New porcelain thrones have been sitting well with administrators at Bayside High School, where a new city initiative has helped save energy one flush at a time.
The school installed 102 new toilets to serve its more than 3,200 students in August and has saved roughly 3 gallons per flush ever since, according to school engineer Richard Fricione. In these new toilets, a straight path allows the water to drain directly out of the bowl instead of following its predecessors’ more twisty tubes.
“We have been monitoring our water usage all year and have seen it gone down quite a bit,” Fricione said of the new 1.2-gallon toilets, which replaced older equipment that used 4.5 gallons per flush.
The city tapped Bayside as well as Hillcrest HS in Jamaica to participate in its pilot program that aims to conserve water with new low-flow toilets, according to the city Department of Environmental Protection. By the program’s completion in five years, a DEP spokesman said 500 city schools will have received 40,000 new energy-saving toilets with the goal of draining their water usage by 70 percent, saving roughly 4 million gallons per day.
The $31 million city initiative also preps for something greater, when the Delaware Aqueduct is temporarily shut down in 2020 for repairs. The aqueduct has supplied the city with more than half of its public water and its closure will demand that administrators find alternative sources while it is repaired, the DEP said.
Assistant Principal Gerard Gonsalves said the city tapped Bayside as one of its two high schools to sport the new toilets because of its large capacity both during and after school-hours.
“It’s a new day and a new way of thinking,” Gonsalves said. “Things have to be done to conserve resources and this is a step in that direction.”
For Bayside, the new bowls underscore an even bigger endeavor to inspire its environmental engineering students to be innovative and conservative. The school’s Environmental Engineering and Technology program exists to prep students for the job market by solving environmental issues through engineering, according to Dorit Eilon, environmental engineering and technology development director.
The school also signed onto another initiative, the Green Design Lab Energy Challenge, to reduce energy consumption and raise environmental awareness throughout its different career and technical education programs. In its energy and environment class, Eilon said students investigated the impact energy has on their lives and explored technology such as solar panels to increase efficiency in their school.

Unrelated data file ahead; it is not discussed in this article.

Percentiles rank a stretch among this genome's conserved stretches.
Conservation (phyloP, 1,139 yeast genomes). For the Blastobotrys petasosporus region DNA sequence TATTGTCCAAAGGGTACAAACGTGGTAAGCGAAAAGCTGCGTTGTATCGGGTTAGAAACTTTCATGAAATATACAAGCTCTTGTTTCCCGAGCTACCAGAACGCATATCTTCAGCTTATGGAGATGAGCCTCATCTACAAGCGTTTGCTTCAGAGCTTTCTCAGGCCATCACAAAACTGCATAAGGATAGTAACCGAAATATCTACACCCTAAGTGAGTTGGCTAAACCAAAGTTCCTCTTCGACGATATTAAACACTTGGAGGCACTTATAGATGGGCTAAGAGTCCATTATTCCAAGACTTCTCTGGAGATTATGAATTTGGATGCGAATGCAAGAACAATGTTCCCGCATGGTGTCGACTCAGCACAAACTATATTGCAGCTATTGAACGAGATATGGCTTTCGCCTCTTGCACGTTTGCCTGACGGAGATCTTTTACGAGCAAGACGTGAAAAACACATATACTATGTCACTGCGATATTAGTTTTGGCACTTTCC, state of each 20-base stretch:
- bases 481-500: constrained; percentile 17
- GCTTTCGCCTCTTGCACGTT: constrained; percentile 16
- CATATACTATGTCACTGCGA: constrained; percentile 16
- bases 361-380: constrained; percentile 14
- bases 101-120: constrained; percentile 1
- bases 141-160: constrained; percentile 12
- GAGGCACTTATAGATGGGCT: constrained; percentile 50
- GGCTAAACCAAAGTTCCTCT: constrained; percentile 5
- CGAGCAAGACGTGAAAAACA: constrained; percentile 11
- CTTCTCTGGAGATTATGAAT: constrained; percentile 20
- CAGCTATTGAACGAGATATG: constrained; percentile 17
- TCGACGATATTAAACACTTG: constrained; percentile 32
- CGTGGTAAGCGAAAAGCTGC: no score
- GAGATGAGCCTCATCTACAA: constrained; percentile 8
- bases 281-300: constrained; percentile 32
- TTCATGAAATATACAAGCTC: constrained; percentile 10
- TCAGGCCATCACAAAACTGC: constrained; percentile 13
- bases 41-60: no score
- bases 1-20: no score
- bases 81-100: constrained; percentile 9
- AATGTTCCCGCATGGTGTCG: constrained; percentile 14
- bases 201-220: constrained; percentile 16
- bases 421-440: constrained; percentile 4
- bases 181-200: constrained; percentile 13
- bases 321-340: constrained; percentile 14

“I think the toilets are part of a wholesome approach we are trying to implement in the entire building,” Eilon said. “Anything you create, you need to take the environment into consideration and this really ties nicely into the program.”
Reach reporter Phil Corso by e-mail at email@example.com or by phone at 718-260-4573.
©2013 Community News Group
By submitting this comment, you agree to the following terms:
You agree that you, and not TimesLedger.com or its affiliates, are fully responsible for the content that you post. You agree not to post any abusive, obscene, vulgar, slanderous, hateful, threatening or sexually-oriented material or any material that may violate applicable law; doing so may lead to the removal of your post and to your being permanently banned from posting to the site. You grant to TimesLedger.com the royalty-free, irrevocable, perpetual and fully sublicensable license to use, reproduce, modify, adapt, publish, translate, create derivative works from, distribute, perform and display such content in whole or in part world-wide and to incorporate it in other works in any form, media or technology now known or later developed.